7 Terms to Know When Applying for a Credit Card
APR is an acronym used for annual percentage rate. It is the interest rate of a loan or credit card within a year's time. The lower the APR, the less interest you are going to pay on a credit card balance. If you pay in full each month, APR is not of concern to you, as interest is only assessed on unpaid balances.
2. Grace Period
Grace Period is the time you have before a credit card company starts charging interest on your new purchases. The grace period varies by credit card issuer and is usually a period of 20 to 30 days.
3. Credit Limit
Credit Limit is the maximum balance that you will be able to carry on the card. The amount of the credit limit is determined by several factors, among them: your credit rating, your income level, and your past account histories that show on your credit report.
4. Annual Fee
Annual Fee is the yearly fee charged by a credit card company to its cardholders. An annual fee on a credit card can cost from $0 to $450, though the cards on our site are on the lower end of that scale. This fee is added to your statement once a year and is added to your account balance.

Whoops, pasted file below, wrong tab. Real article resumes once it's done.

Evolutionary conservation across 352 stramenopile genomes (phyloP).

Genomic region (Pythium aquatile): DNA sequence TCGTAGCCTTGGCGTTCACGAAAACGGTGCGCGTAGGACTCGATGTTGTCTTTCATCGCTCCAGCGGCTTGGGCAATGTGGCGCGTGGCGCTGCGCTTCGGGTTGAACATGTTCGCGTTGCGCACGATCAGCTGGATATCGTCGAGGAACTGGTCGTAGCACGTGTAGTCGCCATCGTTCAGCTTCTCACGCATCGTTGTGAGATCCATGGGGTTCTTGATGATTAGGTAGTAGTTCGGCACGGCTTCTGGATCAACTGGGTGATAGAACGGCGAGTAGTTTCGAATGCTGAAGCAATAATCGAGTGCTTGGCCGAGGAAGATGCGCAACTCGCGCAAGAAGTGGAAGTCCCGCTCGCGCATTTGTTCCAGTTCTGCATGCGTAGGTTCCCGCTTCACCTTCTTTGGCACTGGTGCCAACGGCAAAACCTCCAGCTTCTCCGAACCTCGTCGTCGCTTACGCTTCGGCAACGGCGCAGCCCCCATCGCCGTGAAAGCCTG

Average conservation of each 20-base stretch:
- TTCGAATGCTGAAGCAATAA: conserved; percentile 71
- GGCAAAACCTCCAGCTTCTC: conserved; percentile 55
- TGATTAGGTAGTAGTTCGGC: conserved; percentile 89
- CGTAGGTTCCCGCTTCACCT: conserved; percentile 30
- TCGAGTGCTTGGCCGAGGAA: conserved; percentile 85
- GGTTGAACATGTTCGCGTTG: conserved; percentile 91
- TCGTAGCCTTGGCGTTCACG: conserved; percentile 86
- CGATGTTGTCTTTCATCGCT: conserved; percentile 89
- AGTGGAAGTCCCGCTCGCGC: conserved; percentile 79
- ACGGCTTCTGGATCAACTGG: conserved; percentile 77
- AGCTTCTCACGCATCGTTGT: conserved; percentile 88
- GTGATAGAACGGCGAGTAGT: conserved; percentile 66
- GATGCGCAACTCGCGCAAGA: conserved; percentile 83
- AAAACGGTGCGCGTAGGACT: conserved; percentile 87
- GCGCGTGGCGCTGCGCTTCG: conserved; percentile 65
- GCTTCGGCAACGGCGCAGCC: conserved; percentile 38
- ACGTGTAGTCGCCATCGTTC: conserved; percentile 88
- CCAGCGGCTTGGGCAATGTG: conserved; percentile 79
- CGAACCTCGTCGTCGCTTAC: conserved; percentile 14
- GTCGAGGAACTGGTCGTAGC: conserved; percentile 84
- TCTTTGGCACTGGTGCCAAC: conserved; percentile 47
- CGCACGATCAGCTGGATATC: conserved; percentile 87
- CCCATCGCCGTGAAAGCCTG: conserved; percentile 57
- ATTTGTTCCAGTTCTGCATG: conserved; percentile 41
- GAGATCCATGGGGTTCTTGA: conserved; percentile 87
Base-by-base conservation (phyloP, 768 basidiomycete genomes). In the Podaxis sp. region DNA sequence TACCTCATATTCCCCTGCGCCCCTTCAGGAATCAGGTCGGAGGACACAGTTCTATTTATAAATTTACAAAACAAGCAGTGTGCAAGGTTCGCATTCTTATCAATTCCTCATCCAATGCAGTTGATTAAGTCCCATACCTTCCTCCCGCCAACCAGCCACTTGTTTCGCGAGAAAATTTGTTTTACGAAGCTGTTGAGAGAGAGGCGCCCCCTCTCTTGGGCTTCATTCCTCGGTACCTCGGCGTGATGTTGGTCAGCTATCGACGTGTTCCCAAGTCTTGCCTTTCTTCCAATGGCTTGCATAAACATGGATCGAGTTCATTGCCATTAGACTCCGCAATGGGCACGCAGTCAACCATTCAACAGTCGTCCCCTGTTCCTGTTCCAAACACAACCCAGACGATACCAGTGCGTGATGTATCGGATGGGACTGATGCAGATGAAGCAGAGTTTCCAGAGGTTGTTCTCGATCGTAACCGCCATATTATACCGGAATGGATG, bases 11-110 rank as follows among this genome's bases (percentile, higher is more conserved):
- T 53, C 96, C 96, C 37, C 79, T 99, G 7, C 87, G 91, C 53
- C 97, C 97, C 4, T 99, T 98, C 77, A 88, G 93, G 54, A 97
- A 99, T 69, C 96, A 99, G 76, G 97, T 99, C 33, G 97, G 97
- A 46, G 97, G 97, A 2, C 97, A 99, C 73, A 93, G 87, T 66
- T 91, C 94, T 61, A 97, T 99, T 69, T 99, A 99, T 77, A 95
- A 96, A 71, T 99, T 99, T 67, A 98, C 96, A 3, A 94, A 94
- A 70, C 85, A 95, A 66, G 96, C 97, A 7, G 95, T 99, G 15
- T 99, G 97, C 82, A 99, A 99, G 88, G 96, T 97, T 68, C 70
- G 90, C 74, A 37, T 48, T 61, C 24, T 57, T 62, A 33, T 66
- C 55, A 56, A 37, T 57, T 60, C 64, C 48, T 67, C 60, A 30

5. Processing Fee
Processing Fee is the amount that is charged to open a credit card account. It is also known commonly as an application fee. This fee covers the charges incurred by the credit card company in issuing you your card, such as application processing, card creation, mailing costs, and customer service.
6. Minimum Payment
Minimum Payment is the least amount of money that you are required to pay on your credit card statement each month to keep it in good standing. This amount is calculated as a percentage of your total current balance. It is important to note that with compounding interest, you could end up paying for a long time if you only pay the minimum, so it is a good idea to pay more than your minimum payment whenever you are able.
7. Credit Bureau Reporting
Credit Bureau Reporting means that a credit card issuer reports your account payment history to a credit bureau like Experian, Equifax or TransUnion, usually on a monthly basis. Reporting to credit bureaus ensures that your good payment history shows up on your credit profile and that you, in turn, are rewarded over time with a better credit rating. For more credit-related terms and their definitions, we invite you to visit our Glossary of Terms section.